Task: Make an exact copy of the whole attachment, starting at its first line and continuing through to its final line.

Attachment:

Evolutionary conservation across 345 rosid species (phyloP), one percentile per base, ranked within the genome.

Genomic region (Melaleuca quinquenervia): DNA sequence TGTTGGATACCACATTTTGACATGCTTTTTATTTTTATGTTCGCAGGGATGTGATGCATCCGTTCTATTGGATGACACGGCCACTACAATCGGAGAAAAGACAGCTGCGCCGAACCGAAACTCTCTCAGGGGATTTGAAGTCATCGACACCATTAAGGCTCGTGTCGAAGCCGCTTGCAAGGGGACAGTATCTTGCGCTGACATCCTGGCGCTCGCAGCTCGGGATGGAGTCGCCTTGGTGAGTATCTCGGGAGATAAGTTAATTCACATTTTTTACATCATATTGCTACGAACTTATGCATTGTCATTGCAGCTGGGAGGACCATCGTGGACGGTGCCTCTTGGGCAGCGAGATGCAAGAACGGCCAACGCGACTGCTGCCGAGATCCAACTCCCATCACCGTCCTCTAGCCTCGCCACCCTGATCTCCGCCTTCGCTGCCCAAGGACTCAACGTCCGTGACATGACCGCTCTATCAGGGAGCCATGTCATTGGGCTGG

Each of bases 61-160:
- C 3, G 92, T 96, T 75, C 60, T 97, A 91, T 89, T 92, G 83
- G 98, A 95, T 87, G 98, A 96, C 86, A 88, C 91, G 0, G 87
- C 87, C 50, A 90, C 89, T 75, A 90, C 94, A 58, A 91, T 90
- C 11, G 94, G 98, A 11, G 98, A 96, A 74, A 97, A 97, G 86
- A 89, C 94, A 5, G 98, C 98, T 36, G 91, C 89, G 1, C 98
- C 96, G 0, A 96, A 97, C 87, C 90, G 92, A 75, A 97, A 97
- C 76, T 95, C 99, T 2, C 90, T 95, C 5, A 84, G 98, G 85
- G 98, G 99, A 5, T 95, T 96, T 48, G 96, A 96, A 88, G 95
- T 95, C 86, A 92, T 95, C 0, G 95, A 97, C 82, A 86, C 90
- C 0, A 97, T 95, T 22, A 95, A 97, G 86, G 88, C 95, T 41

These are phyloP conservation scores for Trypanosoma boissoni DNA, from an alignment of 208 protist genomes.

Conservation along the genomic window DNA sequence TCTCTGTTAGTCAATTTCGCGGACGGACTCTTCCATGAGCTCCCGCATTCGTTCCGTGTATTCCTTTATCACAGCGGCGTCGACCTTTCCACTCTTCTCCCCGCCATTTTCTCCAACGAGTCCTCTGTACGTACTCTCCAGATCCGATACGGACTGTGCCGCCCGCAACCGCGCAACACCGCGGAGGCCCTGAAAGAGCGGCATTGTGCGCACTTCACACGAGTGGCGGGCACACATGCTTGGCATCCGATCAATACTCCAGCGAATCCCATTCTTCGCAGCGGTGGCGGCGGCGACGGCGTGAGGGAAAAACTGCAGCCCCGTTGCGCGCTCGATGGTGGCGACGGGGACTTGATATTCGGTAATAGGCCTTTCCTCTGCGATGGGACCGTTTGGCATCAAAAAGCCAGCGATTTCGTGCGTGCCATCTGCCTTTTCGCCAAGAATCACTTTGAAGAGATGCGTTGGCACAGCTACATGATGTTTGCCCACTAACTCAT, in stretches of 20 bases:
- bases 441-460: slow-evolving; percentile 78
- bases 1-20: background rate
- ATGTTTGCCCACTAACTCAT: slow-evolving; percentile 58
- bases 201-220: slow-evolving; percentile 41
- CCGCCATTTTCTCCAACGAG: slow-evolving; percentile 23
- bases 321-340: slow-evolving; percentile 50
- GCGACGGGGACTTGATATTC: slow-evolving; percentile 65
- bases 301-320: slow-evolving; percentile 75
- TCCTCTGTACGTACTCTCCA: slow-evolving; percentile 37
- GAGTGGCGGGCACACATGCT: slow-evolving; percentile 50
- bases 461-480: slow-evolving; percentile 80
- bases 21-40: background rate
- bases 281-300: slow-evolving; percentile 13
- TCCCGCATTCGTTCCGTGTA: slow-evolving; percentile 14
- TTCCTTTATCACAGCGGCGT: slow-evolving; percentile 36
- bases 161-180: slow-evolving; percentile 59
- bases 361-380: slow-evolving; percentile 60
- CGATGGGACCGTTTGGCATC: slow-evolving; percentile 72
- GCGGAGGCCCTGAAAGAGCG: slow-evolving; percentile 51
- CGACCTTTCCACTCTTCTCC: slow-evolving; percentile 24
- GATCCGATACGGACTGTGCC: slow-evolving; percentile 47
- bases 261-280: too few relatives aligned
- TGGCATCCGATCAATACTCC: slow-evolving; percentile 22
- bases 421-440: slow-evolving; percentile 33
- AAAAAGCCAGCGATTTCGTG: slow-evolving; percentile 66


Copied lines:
Evolutionary conservation across 345 rosid species (phyloP), one percentile per base, ranked within the genome.

Genomic region (Melaleuca quinquenervia): DNA sequence TGTTGGATACCACATTTTGACATGCTTTTTATTTTTATGTTCGCAGGGATGTGATGCATCCGTTCTATTGGATGACACGGCCACTACAATCGGAGAAAAGACAGCTGCGCCGAACCGAAACTCTCTCAGGGGATTTGAAGTCATCGACACCATTAAGGCTCGTGTCGAAGCCGCTTGCAAGGGGACAGTATCTTGCGCTGACATCCTGGCGCTCGCAGCTCGGGATGGAGTCGCCTTGGTGAGTATCTCGGGAGATAAGTTAATTCACATTTTTTACATCATATTGCTACGAACTTATGCATTGTCATTGCAGCTGGGAGGACCATCGTGGACGGTGCCTCTTGGGCAGCGAGATGCAAGAACGGCCAACGCGACTGCTGCCGAGATCCAACTCCCATCACCGTCCTCTAGCCTCGCCACCCTGATCTCCGCCTTCGCTGCCCAAGGACTCAACGTCCGTGACATGACCGCTCTATCAGGGAGCCATGTCATTGGGCTGG

Each of bases 61-160:
- C 3, G 92, T 96, T 75, C 60, T 97, A 91, T 89, T 92, G 83
- G 98, A 95, T 87, G 98, A 96, C 86, A 88, C 91, G 0, G 87
- C 87, C 50, A 90, C 89, T 75, A 90, C 94, A 58, A 91, T 90
- C 11, G 94, G 98, A 11, G 98, A 96, A 74, A 97, A 97, G 86
- A 89, C 94, A 5, G 98, C 98, T 36, G 91, C 89, G 1, C 98
- C 96, G 0, A 96, A 97, C 87, C 90, G 92, A 75, A 97, A 97
- C 76, T 95, C 99, T 2, C 90, T 95, C 5, A 84, G 98, G 85
- G 98, G 99, A 5, T 95, T 96, T 48, G 96, A 96, A 88, G 95
- T 95, C 86, A 92, T 95, C 0, G 95, A 97, C 82, A 86, C 90
- C 0, A 97, T 95, T 22, A 95, A 97, G 86, G 88, C 95, T 41

These are phyloP conservation scores for Trypanosoma boissoni DNA, from an alignment of 208 protist genomes.

Conservation along the genomic window DNA sequence TCTCTGTTAGTCAATTTCGCGGACGGACTCTTCCATGAGCTCCCGCATTCGTTCCGTGTATTCCTTTATCACAGCGGCGTCGACCTTTCCACTCTTCTCCCCGCCATTTTCTCCAACGAGTCCTCTGTACGTACTCTCCAGATCCGATACGGACTGTGCCGCCCGCAACCGCGCAACACCGCGGAGGCCCTGAAAGAGCGGCATTGTGCGCACTTCACACGAGTGGCGGGCACACATGCTTGGCATCCGATCAATACTCCAGCGAATCCCATTCTTCGCAGCGGTGGCGGCGGCGACGGCGTGAGGGAAAAACTGCAGCCCCGTTGCGCGCTCGATGGTGGCGACGGGGACTTGATATTCGGTAATAGGCCTTTCCTCTGCGATGGGACCGTTTGGCATCAAAAAGCCAGCGATTTCGTGCGTGCCATCTGCCTTTTCGCCAAGAATCACTTTGAAGAGATGCGTTGGCACAGCTACATGATGTTTGCCCACTAACTCAT, in stretches of 20 bases:
- bases 441-460: slow-evolving; percentile 78
- bases 1-20: background rate
- ATGTTTGCCCACTAACTCAT: slow-evolving; percentile 58
- bases 201-220: slow-evolving; percentile 41
- CCGCCATTTTCTCCAACGAG: slow-evolving; percentile 23
- bases 321-340: slow-evolving; percentile 50
- GCGACGGGGACTTGATATTC: slow-evolving; percentile 65
- bases 301-320: slow-evolving; percentile 75
- TCCTCTGTACGTACTCTCCA: slow-evolving; percentile 37
- GAGTGGCGGGCACACATGCT: slow-evolving; percentile 50
- bases 461-480: slow-evolving; percentile 80
- bases 21-40: background rate
- bases 281-300: slow-evolving; percentile 13
- TCCCGCATTCGTTCCGTGTA: slow-evolving; percentile 14
- TTCCTTTATCACAGCGGCGT: slow-evolving; percentile 36
- bases 161-180: slow-evolving; percentile 59
- bases 361-380: slow-evolving; percentile 60
- CGATGGGACCGTTTGGCATC: slow-evolving; percentile 72
- GCGGAGGCCCTGAAAGAGCG: slow-evolving; percentile 51
- CGACCTTTCCACTCTTCTCC: slow-evolving; percentile 24
- GATCCGATACGGACTGTGCC: slow-evolving; percentile 47
- bases 261-280: too few relatives aligned
- TGGCATCCGATCAATACTCC: slow-evolving; percentile 22
- bases 421-440: slow-evolving; percentile 33
- AAAAAGCCAGCGATTTCGTG: slow-evolving; percentile 66